Countdown to Kickoff: 50 days
The 2015 Georgia Tech defense was a bit of a mixed bag. The defense gave up 368 yards per game, good for 44th in the country and an improvement on 396 yards per game in 2014. However, the scoring defense allowed 25.8 points per game, a slight tick up from 2014’s 25.1 points per game. Additionally, the 2015 edition of the Yellow Jacket defense did not produce big plays at the level of the 2014 edition, only creating 17 turnovers. In 2014, the defense produced 18 interceptions. With the offense sputtering and the defense not contributing big plays of their own, it’s easy to see why the 2015 was such a disappointment.
The 2016 Yellow Jacket defense will be hard pressed to improve on their performances in the last two seasons, as new faces will have to step up to fill roles left vacant by numerous key departures. The roster isn’t lacking for talent, but translating that talent to the field will be a challenge.
Six starters have to be replaced from the 2015 defensive unit, and no loss looms larger than that of DT Adam Gotsis. The second round NFL draft pick was Tech’s best pass rusher each of the past two seasons, all while being a good run stopper on the interior of the line. It’s highly unlikely that any one player will be able to replace his production.
While no single loss will be as impactful as the loss of Gotsis, the graduation of the majority of the starting secondary may cumulatively be a bigger concern. CBs D.J. White and Chris Milton as well as safeties Jamal Golden and Demond Smith all concluded their time on the Flats in 2015. That’s a combined 207 games played that aren’t coming through that door.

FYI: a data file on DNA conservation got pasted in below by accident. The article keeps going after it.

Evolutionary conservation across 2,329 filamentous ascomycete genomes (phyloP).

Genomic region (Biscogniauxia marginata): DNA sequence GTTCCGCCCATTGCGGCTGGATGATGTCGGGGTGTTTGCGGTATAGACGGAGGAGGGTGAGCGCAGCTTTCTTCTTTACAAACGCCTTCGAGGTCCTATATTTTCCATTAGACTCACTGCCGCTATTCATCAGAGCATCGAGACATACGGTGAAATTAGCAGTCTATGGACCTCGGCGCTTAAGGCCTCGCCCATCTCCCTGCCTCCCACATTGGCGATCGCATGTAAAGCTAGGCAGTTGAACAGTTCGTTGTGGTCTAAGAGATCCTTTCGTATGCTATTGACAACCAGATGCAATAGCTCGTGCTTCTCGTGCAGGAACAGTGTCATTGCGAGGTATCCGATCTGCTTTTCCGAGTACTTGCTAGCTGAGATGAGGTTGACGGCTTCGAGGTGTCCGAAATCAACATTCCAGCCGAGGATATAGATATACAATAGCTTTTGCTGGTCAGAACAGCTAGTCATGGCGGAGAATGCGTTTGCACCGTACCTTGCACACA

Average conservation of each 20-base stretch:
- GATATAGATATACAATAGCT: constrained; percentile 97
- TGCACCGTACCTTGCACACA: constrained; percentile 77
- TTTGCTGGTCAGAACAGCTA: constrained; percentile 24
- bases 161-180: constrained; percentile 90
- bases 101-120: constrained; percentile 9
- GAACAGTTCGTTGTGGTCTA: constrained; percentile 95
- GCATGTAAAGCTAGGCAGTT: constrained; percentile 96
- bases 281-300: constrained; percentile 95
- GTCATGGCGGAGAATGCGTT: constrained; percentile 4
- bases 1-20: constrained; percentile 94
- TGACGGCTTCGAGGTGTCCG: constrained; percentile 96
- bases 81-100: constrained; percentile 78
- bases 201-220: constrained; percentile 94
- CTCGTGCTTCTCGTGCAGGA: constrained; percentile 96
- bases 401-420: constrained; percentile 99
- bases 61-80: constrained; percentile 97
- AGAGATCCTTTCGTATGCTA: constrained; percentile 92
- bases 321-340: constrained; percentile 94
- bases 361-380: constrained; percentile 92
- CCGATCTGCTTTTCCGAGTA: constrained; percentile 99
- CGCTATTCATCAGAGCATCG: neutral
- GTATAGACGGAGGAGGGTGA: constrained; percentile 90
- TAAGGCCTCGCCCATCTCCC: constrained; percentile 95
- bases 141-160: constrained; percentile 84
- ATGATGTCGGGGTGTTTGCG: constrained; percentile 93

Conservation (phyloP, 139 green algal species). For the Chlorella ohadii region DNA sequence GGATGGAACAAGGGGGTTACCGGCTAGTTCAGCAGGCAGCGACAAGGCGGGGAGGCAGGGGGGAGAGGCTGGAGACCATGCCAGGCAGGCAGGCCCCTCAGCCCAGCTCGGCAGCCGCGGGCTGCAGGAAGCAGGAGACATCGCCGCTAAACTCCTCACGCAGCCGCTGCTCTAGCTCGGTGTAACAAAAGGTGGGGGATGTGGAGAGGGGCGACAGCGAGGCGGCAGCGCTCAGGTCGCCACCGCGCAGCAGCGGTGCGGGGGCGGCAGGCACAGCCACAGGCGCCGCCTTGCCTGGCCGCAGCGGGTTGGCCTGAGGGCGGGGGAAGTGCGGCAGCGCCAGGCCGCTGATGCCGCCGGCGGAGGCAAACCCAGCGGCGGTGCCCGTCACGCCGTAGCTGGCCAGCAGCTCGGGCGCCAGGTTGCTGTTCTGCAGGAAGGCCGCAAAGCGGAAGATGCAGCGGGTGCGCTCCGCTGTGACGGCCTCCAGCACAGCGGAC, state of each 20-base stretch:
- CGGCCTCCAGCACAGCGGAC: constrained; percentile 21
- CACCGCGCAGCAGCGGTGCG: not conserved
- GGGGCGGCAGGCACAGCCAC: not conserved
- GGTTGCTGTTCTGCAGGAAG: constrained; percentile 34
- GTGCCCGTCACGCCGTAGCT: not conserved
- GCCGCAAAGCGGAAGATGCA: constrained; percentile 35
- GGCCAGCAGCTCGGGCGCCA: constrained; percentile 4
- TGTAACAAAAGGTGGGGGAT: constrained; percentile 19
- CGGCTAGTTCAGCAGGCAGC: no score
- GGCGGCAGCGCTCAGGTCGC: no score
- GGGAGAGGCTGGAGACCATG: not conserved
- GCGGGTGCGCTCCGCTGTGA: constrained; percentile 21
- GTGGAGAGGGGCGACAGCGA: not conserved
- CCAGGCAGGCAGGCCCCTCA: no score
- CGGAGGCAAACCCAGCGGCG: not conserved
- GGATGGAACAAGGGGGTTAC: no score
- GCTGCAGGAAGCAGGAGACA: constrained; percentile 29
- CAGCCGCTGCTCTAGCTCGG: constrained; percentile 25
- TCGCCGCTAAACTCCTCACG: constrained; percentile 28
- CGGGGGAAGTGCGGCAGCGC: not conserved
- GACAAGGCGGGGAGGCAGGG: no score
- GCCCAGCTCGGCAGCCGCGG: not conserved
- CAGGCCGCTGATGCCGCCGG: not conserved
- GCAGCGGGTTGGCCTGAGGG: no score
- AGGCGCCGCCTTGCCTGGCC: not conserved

The other starter to graduate is LB Tyler Marcordes. Marcordes manned the strongside last year and while he wasn’t flashy, he did a solid job and was a key contributor. Other players that will not return in 2016 are DT Jabari Hunt (dimissed/graduated), DL Tyler Stargel (retirement), LB Domonique Nobel (graduated), LB Rusty Scott (graduated), and DB Dante Wigley (transfer). DT Scott Morgan moved to offensive line in the offseason.
The defense returns 5 starters: DE KeShun Freeman, DE Rod Rook-Chungong, DL Patrick Gamble, LB P.J. Davis, and CB Lawrence Austin. Freeman has been the second best pass rusher on the team since his freshman season while Gamble has provided strong, versatile play at strongside DE, DT, and NT over the past three seasons. Rook-Chungong has been a solid contributor each of the past two seasons at strongside DE. Davis was the leading tackler and quarterback of the defense. I’ve chosen to list Austin as a starter, as last season the Jackets played mostly a 4-2-5 nickel scheme, with Austin starting 9 games in the nickel spot.
In addition to the starters, several major contributors are back and looking for increased playing time. DE Anree Saint-Amour and DE Antonio Simmons will play in pass rush situations, while DTs Francis Kallon and Kyle Cerge-Henderson will battle to start alongside Patrick Gamble on the interior of the line. LB Brant Mitchell and S A.J. Gray both return after strong freshman campaigns. Other returnees to keep an eye on include LB Vic Alexander, LB Chase Alford, CB Step Durham, CB Lance Austin, S Corey Griffin, and S Shaun Kagawa.
Two key additions to the Georgia Tech defense come in the form of redshirt sophomore transfers Lamont Simmons and Desmond Branch. Simmons, a CB from USC, has already been on campus for a year, sitting out 2015 per NCAA transfer rules, boasts tremendous size and athleticism. Branch is a defensive lineman from New Mexico by way of Trinity Valley Community College and should contribute immediately.